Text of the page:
The clinical diagnosis of EVHC was made. The cysts were relatively superficial and therefore we attempted an alternative method to support the diagnosis. After local application of anesthetic cream containing lidocaine and prilocaine (EMLA® cream, Astra-Zeneca, Turkey) for an hour; a tiny incision was performed on the top of a lesion and cystic material was gently squeezed. Microscopic examination of the cystic material in a 10% potassium hydroxide preparation demonstrated numerous vellus hairs [Figure 2]. A skin punch biopsy was performed to confirm the diagnosis. Histopathological findings demonstrated a cystic structure lined by squamous epithelium in the lower dermis. Vellus hairs and laminated keratinous materials were present within the cyst; no sebaceous structure was seen within the cyst wall [Figure 3]. These findings were consistent with EVHC. The patient refused the mechanical treatment option so she was treated with topical tretinoin. There was no evidence of clinical improvement even after two months of the treatment.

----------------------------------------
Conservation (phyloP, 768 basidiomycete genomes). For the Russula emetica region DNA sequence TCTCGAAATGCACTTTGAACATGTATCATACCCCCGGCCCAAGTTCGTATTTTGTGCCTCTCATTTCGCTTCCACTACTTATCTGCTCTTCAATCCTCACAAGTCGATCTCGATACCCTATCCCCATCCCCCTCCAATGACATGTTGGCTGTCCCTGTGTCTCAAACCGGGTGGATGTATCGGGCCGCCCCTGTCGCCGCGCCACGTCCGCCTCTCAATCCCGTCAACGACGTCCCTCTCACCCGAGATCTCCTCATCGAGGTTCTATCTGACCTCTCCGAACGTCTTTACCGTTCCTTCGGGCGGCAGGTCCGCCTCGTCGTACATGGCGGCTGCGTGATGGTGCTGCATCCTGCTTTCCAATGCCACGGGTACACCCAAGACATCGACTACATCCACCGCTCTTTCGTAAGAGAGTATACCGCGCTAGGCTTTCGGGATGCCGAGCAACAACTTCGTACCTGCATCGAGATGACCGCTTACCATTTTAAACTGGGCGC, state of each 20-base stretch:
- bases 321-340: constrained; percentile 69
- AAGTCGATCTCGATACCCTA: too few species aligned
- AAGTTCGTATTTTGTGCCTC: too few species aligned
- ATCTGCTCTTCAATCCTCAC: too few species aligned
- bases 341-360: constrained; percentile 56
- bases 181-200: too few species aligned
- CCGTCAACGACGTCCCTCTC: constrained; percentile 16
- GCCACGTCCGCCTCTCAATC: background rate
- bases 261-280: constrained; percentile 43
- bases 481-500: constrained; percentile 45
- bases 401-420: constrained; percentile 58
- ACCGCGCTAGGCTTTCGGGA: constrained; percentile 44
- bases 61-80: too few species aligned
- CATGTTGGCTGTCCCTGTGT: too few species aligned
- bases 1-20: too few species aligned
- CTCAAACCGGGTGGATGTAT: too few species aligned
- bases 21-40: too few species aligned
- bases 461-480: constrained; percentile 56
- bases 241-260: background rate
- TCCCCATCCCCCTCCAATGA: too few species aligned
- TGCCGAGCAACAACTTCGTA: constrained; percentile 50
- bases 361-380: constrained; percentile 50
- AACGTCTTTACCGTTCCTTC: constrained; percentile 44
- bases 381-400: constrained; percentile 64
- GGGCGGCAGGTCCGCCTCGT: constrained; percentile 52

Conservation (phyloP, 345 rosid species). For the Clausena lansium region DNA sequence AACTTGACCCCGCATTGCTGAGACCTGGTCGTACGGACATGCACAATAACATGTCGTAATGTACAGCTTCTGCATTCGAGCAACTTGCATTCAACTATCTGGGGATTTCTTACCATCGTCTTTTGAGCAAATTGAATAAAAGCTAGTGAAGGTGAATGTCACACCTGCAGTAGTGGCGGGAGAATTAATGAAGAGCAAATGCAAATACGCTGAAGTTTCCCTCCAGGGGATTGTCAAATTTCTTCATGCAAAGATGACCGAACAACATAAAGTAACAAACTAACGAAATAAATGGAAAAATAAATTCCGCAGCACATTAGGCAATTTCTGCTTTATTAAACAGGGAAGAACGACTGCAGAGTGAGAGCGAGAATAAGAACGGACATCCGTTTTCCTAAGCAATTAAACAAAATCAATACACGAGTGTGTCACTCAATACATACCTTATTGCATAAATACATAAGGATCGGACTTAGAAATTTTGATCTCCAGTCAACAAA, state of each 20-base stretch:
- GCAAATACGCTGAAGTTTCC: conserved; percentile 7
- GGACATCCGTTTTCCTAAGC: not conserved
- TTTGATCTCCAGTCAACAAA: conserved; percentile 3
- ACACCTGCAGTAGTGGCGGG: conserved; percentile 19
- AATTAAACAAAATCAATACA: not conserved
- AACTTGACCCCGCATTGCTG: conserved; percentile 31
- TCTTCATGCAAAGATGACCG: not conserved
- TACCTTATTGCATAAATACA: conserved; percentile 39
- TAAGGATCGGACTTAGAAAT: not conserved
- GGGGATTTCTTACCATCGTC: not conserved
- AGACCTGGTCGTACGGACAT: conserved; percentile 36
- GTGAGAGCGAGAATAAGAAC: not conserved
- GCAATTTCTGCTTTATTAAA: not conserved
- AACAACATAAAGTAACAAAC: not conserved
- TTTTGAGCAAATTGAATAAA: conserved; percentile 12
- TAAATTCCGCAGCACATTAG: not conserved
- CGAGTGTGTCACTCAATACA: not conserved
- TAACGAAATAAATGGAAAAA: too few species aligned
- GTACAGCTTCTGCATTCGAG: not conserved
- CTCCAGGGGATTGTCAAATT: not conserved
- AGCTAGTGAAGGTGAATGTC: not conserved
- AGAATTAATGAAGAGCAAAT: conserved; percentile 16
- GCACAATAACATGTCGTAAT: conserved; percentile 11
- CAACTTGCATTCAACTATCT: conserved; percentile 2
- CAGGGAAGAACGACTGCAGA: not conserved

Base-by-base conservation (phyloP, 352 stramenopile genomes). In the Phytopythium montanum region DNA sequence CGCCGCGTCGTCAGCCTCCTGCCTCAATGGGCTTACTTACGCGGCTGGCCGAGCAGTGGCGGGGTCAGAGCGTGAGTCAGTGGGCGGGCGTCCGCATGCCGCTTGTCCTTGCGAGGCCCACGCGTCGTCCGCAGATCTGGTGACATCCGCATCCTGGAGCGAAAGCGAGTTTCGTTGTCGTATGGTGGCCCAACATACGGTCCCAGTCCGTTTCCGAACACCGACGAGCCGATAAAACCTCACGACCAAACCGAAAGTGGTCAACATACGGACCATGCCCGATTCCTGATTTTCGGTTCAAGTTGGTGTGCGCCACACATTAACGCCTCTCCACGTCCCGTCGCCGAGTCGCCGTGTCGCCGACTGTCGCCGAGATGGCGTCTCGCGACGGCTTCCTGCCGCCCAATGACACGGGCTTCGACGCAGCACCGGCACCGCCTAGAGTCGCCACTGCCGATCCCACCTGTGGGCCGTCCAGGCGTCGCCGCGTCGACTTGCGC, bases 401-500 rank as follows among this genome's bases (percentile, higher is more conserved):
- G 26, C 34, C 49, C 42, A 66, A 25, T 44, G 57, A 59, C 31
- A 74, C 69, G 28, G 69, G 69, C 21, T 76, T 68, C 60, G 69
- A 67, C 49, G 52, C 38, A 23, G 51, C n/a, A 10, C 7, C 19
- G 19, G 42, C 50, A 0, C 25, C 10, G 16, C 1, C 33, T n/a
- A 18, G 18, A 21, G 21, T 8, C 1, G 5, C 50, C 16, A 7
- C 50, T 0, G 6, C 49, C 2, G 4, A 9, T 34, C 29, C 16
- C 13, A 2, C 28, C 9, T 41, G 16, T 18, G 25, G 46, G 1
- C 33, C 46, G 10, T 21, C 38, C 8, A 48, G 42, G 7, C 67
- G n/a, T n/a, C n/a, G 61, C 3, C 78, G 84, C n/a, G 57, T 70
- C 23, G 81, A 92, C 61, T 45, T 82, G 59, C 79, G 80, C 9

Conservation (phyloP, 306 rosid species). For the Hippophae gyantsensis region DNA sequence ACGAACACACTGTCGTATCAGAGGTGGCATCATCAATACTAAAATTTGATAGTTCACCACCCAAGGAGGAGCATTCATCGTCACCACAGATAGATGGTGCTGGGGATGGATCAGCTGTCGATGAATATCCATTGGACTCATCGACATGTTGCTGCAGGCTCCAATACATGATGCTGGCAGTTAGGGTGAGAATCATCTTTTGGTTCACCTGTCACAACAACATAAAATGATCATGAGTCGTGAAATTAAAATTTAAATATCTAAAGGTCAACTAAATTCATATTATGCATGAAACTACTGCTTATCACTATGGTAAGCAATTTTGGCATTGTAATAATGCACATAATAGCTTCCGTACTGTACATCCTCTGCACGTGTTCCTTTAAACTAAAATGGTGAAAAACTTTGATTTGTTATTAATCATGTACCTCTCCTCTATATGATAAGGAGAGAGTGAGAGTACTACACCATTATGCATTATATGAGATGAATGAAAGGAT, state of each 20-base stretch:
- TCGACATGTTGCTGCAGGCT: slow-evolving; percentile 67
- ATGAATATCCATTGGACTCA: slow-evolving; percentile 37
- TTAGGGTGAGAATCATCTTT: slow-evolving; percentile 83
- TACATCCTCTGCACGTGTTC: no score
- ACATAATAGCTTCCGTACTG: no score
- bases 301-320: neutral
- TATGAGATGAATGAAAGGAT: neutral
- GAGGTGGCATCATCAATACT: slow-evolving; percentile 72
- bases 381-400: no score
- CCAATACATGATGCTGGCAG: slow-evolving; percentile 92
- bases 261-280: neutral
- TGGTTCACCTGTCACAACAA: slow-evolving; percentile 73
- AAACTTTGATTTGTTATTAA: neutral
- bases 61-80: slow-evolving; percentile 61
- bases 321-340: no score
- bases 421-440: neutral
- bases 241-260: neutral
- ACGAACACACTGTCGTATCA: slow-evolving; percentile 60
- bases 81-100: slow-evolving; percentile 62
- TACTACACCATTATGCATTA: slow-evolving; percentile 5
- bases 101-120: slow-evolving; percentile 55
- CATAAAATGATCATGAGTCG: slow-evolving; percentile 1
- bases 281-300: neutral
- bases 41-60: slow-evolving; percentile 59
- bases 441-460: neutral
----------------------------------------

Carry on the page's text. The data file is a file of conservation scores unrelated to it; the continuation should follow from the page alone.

EVHC presents on the chest and extensor or flexor surfaces of the extremities. The lesions have been described as skin colored macules or papules, ranging in size from 1 to 5 mm and numbering from 20 to 200. EVHC may be sporadic or be inherited in an autosomal dominant manner. [1],[2]

The clinical differential diagnosis includes steatocystoma multiplex, trichilemmal and dermoid cysts, comedones of acne, keratosis pilaris, perforating disorders, folliculitis, syringomas, milia, and molluscum contagiosum. [1],[3] Trichostasis spinulosa (TSS) is another important disorder in the differential diagnosis of EVHC. Protruding vellus cysts in TSS may be inapparent to naked eyes and the disease may clinically simulate EVHC. [4] Histological examination is essential to differentiate these similar skin lesions. [5]